appeared beyond their pickets until another flag came, asking a personal interview with Blunt. This the general granted, and at 7 o'clock called for me to accompany him. I saw what was up, and, before starting, ordered two regiments to advance through the brush on my left and occupy the hill where the enemy were posted. This they did, the rebel pickets retiring before them. During the interview, Hindman was informed of it, and asked Blunt to withdraw them. He referred the matter to me, and I refused.
At 10 o'clock the interview ended, Blunt having given Hindman until 5 p. m. to bury his dead. They immediately sent forward two regiments of cavalry for that purpose, but instead of doing it they commenced gathering up arms, &c. I went then in person and notified both colonels that any of their men found gathering or carrying off arms, or at anything else than burying the dead, I would hold them as prisoners of war. This had the desired effect, and we thus secured the arms on the field in spite of the flag of truce.
My two divisions, the Second and Third, fought splendidly, while the artillery firing of Murphy's, Foust's, and Backof's batteries was the finest thing I ever witnessed. The artillery horses of the enemy lie dead, four and six in a heap, wherever their batteries were placed. On less than two acres of ground laid 300 of our own and the rebel dead. It was terrible--terrific in the extreme.
The loss in my own immediate division (Third) is 483 killed and wounded; in the Second, Colonel Huston commanding, 350 killed and wounded, making a total, in my two division, of almost 850.* The loss in General Blunt's division is about 150 killed and wounded.* I have established a post hospital at Fayetteville, and removed all my wounded to that point, as has General Blunt.
We want sanitary goods badly. Lieutenant-Colonel McFarland, of the Nineteenth Iowa, was killed in the first charge, with 5 captains and a large number of lieutenants of the Nineteenth Iowa and Twentieth Wisconsin Regiments. In the second charge, made by the Twenty-sixth Indiana and Thirty-seventh Illinois, Lieutenant-Colonel Black, of the Thirty-seventh, and his adjutant, were both badly wounded, and the adjutant, with several captains and lieutenants of the Twenty-sixth Indiana, killed. Major Thompson, Twentieth Iowa, was also badly wounded. Five of my body guard were wounded and 12 horses killed.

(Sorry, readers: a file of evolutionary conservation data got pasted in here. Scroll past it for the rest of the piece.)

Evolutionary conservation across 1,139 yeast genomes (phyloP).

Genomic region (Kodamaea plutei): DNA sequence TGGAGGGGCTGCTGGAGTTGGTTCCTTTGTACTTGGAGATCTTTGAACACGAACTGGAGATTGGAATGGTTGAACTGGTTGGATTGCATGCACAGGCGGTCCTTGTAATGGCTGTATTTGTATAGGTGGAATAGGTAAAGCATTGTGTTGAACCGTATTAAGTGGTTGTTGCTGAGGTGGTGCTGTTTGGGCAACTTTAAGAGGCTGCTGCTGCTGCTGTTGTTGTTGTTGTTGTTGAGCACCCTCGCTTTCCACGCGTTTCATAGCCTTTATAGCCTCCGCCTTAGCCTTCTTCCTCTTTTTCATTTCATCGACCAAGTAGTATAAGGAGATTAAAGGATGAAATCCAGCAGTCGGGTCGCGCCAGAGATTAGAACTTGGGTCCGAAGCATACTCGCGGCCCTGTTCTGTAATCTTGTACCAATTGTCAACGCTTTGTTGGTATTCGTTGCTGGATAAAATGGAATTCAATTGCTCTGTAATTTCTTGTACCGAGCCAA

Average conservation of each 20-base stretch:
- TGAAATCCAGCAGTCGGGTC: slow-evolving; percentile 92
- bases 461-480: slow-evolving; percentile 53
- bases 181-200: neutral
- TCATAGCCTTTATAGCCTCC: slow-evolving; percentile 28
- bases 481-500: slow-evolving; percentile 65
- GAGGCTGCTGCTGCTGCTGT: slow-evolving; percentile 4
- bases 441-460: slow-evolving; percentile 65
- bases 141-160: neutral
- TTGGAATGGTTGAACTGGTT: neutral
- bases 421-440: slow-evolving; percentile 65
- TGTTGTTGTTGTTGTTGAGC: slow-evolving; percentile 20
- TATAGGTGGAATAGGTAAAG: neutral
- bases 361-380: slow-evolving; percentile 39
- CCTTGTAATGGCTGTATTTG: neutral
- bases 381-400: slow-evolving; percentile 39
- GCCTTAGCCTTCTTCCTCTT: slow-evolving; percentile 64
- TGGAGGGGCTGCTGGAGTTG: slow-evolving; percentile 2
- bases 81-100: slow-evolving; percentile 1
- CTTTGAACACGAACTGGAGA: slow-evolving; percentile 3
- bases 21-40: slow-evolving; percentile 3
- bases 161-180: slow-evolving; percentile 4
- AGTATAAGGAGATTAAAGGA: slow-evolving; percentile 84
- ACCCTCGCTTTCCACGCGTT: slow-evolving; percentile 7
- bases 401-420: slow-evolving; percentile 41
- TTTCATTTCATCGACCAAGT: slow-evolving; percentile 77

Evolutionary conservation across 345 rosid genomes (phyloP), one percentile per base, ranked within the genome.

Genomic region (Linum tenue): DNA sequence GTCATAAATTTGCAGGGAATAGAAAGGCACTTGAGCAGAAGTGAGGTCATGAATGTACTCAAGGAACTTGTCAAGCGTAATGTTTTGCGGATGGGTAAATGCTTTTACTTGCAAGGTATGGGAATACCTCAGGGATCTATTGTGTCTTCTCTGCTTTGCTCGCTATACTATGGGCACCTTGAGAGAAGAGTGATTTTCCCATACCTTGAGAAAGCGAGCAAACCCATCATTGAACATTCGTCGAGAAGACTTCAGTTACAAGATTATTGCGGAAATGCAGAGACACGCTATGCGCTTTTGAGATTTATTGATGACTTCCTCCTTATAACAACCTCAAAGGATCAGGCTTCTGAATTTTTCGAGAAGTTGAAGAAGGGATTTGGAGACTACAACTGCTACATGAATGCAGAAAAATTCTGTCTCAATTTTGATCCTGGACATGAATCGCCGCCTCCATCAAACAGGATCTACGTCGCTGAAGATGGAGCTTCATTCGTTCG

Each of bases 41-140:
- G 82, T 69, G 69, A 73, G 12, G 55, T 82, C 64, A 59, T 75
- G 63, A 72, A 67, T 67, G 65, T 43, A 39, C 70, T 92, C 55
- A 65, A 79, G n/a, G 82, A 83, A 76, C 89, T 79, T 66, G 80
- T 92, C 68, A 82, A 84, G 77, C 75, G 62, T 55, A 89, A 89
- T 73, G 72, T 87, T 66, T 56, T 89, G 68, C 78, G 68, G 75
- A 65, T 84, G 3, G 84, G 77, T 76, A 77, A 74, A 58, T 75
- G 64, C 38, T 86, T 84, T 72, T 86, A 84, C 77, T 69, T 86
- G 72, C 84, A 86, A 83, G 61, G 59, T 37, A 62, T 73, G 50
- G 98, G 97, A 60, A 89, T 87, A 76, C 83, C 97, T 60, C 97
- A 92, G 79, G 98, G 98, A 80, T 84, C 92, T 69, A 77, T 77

At one time, while passing from the right to the left through an open field, they opened two pieces on me from a distance of 300 yards, killing 2 horses of my body guard and wounding 1 man. The head was shot off the horse immediately in rear of me. I can assure you it was hot work.
The rebel loss in killed and wounded is not less than 2,500 men, while by desertion it will be from 5,000 to 8,000. They are fleeing in every direction. Of over 60 prisoners taken during the flag, not over 12 will go back, as they positively refuse to be exchanged.
I am now occupying the battle-field, while General Blunt is at Rhea's Mills, 5 miles west. Two of his brigades are at Cane Hill. We have assisted the rebels in moving all their wounded to Cane Hill, and have furnished them five days' rations. Had it not been for us they would have starved to death.
We have as trophies, captured during the fight, four caissons, filled with good ammunition and everything in good style. We have also about 400 stand of good arms, gathered on the field; this is clear gain.
*See revised statement, p. 86.